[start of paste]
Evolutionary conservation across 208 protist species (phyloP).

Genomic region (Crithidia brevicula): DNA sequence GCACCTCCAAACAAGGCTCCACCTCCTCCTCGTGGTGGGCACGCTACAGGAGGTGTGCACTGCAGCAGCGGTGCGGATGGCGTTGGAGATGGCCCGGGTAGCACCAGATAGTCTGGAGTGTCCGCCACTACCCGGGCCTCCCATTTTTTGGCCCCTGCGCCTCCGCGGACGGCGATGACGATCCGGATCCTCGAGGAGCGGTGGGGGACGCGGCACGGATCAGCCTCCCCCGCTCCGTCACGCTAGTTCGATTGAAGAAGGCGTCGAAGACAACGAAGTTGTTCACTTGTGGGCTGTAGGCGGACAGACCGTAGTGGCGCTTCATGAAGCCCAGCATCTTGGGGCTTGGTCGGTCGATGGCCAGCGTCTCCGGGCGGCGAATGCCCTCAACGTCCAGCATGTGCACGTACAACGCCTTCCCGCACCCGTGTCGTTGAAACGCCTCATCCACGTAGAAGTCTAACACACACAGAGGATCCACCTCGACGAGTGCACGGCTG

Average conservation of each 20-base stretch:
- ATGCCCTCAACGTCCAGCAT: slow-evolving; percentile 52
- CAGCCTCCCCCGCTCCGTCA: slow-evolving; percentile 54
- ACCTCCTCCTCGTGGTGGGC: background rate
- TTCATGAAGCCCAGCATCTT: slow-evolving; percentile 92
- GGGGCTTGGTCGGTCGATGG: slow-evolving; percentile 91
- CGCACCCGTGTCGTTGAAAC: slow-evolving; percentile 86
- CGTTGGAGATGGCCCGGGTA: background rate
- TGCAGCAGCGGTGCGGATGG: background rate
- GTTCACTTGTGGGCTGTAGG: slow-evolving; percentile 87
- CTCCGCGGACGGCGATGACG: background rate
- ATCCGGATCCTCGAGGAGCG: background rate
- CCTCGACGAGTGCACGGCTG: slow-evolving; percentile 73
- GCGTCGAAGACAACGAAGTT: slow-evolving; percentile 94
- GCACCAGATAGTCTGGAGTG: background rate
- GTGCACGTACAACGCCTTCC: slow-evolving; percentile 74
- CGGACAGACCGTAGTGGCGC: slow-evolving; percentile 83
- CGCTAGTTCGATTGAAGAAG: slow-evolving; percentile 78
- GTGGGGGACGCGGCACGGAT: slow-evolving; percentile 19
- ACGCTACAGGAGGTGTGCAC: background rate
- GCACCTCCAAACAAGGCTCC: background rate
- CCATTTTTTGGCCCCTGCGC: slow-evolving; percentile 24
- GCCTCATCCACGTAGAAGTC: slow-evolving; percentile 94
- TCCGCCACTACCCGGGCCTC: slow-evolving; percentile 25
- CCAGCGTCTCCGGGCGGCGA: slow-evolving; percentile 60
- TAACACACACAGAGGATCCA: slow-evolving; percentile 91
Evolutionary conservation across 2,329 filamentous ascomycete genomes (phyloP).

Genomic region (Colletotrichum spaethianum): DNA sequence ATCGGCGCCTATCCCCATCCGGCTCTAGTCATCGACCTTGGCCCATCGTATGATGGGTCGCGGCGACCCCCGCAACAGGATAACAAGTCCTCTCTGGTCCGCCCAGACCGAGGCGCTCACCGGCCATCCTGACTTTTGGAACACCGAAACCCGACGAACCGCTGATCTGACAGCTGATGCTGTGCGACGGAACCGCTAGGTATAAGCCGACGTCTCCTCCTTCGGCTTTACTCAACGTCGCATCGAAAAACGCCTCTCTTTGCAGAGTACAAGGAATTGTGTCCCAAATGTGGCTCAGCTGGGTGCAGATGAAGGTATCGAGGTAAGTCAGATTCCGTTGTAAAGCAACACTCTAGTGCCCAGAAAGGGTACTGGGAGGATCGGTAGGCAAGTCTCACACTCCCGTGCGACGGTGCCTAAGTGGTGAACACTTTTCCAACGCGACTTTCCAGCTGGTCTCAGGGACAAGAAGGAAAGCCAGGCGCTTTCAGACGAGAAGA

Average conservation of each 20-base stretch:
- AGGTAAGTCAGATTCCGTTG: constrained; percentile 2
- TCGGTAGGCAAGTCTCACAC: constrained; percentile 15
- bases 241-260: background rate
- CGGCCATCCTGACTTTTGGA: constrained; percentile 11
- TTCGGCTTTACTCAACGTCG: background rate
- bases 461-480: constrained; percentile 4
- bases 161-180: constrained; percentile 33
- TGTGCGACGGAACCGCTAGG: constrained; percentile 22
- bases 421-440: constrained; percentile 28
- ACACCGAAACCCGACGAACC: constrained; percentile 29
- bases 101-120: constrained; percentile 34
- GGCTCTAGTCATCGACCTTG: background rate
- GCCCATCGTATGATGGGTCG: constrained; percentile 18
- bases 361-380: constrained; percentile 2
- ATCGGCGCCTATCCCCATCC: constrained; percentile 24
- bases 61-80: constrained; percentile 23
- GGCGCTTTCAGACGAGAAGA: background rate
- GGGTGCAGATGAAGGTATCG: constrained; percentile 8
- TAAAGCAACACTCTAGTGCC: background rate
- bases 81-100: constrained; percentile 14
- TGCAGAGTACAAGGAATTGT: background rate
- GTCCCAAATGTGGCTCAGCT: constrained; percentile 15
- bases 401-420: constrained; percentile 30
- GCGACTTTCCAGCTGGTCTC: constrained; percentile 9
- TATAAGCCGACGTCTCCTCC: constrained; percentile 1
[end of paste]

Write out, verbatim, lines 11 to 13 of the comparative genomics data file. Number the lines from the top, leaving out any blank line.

- TGCAGCAGCGGTGCGGATGG: background rate
- GTTCACTTGTGGGCTGTAGG: slow-evolving; percentile 87
- CTCCGCGGACGGCGATGACG: background rate